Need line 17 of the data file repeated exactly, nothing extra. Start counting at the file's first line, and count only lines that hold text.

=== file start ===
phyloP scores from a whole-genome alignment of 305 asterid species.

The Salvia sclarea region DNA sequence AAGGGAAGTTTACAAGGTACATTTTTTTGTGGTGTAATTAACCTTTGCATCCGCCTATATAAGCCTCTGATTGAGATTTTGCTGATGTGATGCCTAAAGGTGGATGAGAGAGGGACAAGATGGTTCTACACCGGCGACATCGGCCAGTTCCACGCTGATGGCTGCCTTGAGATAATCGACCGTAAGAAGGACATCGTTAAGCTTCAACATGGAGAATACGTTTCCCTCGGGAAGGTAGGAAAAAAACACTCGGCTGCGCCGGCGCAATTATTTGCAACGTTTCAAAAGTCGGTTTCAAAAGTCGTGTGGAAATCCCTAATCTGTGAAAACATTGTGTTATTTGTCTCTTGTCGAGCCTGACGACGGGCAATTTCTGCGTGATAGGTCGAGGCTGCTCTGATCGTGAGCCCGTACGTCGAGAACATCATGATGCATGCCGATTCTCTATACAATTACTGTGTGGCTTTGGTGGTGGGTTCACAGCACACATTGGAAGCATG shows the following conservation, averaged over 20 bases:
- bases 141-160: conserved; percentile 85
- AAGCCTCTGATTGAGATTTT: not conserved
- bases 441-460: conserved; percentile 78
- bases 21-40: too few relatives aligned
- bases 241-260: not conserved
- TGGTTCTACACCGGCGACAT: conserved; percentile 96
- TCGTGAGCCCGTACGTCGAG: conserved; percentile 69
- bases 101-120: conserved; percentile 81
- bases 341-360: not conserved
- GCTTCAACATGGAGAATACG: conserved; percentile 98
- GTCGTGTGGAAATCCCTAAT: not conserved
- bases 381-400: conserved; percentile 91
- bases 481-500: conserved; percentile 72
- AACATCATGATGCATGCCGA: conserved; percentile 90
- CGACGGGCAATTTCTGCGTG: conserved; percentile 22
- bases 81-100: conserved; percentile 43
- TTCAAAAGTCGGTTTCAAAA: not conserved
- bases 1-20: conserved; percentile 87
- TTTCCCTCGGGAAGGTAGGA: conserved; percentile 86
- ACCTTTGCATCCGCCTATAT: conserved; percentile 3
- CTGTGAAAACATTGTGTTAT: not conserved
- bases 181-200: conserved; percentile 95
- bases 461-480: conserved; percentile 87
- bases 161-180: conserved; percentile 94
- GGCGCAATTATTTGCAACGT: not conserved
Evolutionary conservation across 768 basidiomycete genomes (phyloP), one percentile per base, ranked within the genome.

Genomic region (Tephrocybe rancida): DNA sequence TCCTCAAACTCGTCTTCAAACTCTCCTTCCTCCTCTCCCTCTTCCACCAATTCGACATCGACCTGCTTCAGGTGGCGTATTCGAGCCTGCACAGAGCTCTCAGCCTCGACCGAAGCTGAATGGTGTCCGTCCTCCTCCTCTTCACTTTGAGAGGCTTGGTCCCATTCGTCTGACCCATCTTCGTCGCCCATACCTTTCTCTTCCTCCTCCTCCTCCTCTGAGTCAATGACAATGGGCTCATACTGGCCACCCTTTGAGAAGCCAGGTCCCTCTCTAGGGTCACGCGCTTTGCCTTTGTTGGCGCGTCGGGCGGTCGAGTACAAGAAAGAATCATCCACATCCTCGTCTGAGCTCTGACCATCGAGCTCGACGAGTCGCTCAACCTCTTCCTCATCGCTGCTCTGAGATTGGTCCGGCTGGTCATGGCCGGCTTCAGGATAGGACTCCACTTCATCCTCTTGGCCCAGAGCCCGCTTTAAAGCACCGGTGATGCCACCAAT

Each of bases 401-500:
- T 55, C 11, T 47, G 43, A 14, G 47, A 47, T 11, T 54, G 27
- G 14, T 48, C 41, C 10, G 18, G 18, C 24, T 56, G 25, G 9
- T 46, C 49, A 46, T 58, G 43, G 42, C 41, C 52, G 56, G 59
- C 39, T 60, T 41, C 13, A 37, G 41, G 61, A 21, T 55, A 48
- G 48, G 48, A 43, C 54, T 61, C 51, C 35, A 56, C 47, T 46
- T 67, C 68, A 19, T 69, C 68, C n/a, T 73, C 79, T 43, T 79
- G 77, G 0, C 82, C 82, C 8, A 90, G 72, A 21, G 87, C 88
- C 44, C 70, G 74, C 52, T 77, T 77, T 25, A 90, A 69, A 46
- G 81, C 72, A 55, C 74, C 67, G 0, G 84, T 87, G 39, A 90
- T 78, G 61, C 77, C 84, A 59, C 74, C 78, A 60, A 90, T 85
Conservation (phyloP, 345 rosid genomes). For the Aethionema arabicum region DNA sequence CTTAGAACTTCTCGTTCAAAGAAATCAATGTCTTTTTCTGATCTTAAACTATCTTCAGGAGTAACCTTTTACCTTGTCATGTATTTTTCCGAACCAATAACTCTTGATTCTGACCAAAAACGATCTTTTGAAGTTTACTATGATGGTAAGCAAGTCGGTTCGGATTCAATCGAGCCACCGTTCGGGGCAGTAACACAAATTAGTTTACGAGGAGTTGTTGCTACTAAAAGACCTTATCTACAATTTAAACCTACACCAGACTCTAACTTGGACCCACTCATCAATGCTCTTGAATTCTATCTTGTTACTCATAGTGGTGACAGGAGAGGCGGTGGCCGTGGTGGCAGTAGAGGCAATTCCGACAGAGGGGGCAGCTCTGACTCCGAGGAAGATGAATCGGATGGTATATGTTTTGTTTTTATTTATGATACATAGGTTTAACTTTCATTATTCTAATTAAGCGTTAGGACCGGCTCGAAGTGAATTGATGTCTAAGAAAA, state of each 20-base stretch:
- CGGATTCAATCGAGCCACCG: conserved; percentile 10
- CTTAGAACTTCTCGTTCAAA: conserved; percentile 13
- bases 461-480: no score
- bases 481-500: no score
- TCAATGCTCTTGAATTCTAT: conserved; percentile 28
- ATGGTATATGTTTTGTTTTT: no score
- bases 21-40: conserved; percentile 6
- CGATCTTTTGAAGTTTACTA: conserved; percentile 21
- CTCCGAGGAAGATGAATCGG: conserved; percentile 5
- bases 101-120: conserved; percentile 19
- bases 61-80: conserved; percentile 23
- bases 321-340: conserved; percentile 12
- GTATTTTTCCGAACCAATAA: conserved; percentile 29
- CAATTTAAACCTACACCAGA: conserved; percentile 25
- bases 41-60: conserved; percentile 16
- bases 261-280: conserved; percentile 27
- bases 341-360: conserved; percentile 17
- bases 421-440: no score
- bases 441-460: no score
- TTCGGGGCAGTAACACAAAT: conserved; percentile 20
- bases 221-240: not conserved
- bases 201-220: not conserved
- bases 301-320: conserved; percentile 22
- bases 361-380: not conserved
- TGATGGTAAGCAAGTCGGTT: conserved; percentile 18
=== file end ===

- CGACGGGCAATTTCTGCGTG: conserved; percentile 22